I could go on like this for hours – the Irish are often curious about travellers: Where are you from, where are you going, what have you seen, what else do you want to see – and if you ask on the spot, they’ll give you the best insider travel tips you can imagine and tell you loads of background that you won’t find in any guidebook.

Take the time to talk to people, you’ll learn so much about the country!

Behave considerately

The Irish are usually very friendly and helpful to travellers. What they don’t like at all, however, are inconsiderate people – in traffic or otherwise.

Dublin is unfortunately a big city like many others, but in the countryside all is still well with the world.

There is no tailgating, no honking, people let each other pass or overtake, and if something takes longer, be it the sheep on the road or the elderly people at the checkout, then you just wait patiently.

And always say hello in a friendly manner – don’t forget!

Behave like the locals, who will also treat you with consideration, then you will be welcome as a traveller – also in the future.


Leave no trace

No, we don’t litter in the countryside, that should probably go without saying.

We don’t camp wild either, because that’s just as illegal in Ireland as it is in Germany and we don’t light fires in the forest or on the beach. Nothing new so far, I guess.

But did you know that most hiking trails in Ireland are at least partly on private land? With millions of sheep on the island, farmers are extremely sensitive about dogs running loose on their land. Sustainability here means keeping your dog on a lead at all times, even if it’s not supposed to be hunting. I know farmers who have lost sheep to dogs…

You will also have to keep opening pasture gates when hiking. You have to close them again behind you, because no farmer wants to have to catch his cows every day because of stupid tourists! If you want the hiking trail to remain open for a long time, then close all the gates behind you and if the previous hiker doesn’t do this, then close them anyway and explain the matter to him, the farmers will be grateful to you.

There is the Leave-No-Trace-Ireland organisation that is working intensively on this issue. . You can find out more about travelling “without a trace” on their website. See:


Use providers that have eco-tourism in their programme

You don’t have to be an active conservationist to take advantage of these offers. If you have a little interest in nature and the environment, then you’ve come to the right place. There are providers who put a lot of thought into nature conservation and organise their offers with great dedication. I’ll introduce you to some of them here:

Sustainable Journeys Ireland

Brigid’s offer in Northern Ireland is small but very personal. She lives on the beautiful Ards Peninsula and offers guided walks and tours. She is passionate about nature conservation and Irish history and is happy to pass on her knowledge. Her husband Hugh runs a farm by the sea and has integrated several conservation programmes into his farming. You are welcome to visit the farm and find out more. See:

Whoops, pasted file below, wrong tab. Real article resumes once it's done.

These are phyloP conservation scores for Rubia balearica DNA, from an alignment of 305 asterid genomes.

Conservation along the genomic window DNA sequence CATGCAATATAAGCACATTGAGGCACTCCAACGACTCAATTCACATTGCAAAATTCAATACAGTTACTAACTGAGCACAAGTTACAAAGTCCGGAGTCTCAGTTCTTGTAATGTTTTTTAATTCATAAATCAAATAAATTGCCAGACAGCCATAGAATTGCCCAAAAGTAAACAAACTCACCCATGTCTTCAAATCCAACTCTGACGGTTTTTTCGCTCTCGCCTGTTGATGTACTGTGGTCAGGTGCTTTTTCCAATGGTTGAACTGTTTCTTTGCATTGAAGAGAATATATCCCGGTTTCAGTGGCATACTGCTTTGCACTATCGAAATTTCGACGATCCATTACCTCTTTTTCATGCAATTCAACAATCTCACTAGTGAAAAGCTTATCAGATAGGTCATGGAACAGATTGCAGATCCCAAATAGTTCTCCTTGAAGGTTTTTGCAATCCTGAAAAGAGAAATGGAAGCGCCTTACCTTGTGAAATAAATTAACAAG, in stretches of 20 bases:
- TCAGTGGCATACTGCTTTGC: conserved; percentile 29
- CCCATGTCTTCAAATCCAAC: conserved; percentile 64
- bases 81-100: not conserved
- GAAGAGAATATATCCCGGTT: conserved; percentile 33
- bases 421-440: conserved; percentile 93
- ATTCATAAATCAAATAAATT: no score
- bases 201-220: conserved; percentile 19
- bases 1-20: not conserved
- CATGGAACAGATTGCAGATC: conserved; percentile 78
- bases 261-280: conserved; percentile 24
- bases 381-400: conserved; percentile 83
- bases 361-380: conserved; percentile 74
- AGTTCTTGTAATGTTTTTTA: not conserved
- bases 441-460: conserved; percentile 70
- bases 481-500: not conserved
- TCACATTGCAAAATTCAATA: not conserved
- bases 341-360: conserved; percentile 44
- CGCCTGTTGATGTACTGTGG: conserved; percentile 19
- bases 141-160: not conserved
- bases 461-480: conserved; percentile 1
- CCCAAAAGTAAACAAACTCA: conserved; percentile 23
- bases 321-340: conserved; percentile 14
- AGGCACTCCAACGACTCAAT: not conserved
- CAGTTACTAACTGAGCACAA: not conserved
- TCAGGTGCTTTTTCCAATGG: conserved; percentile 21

Mount Allen Eco Tours

In north-west Ireland, on Lough Allen, a lake on the River Shannon, lies a 100 acre farm (approx. 22 hectares). The farmer, Tommy, runs the farm ecologically and is very committed to biodiversity and the preservation of native flora and fauna. The renaturalisation of old moorland and wetlands on his land is just one part of his efforts, which he is happy to share on guided walking tours See:

Blackstairs Eco Centre

Mary and Robert run the Eco Centre with eco-accommodation and several interesting guided walks on various topics related to the surrounding landscape, nature and conservation, but also mushrooms, Celtic backgrounds and more. See:


Blasket Islands Eco Marine Tours

There are several providers of boat trips to watch whales, dolphins or seals. But this one is special because it is supervised by a wildlife guide and its own zoologist and takes part in research programmes. The skipper, a former fisherman, knows the waters, fauna and flora of his home coasts extremely well and is happy to pass on his knowledge of biodiversity and marine ecosystems to his guests. See:


Sustainable and ecological travelling is also finding its way to Ireland. This is actually a very natural development, as the Irish have a good understanding and a healthy respect for the uniqueness of their nature and the beauty of their island.

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Guests are welcome, but mass tourism is far from their minds and they attach great importance to preserving and conserving what makes Ireland unique for the future.

Isn’t that a wonderful attitude? We can play our part by travelling as sustainably as possible, with consideration and respect for our hosts and nature, by moving locally like the locals and not just driving off the island, and by leaving everything as wonderful as we found it.

And then there are the passionate eco-tourism providers who are happy to share their world with us in a sustainable way and tell us about it – let’s visit them and experience their world – sustainably.

Have fun in Ireland!

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Picture credits cover picture: Sheep at Keem Bay, photo: Ulrich Knüppel-Gertberg (,,

Uli Written by:

Hello and welcome to my blog. Originating from Germany, my family and I now live in Ireland (at least part time). We have travelled this amazing isle many times and know many parts of it very well. In this blog, I would like to share valuabe tips and information for your next trip to Ireland with you. Enjoy the content, yours, Ulrich Knüppel-Gertberg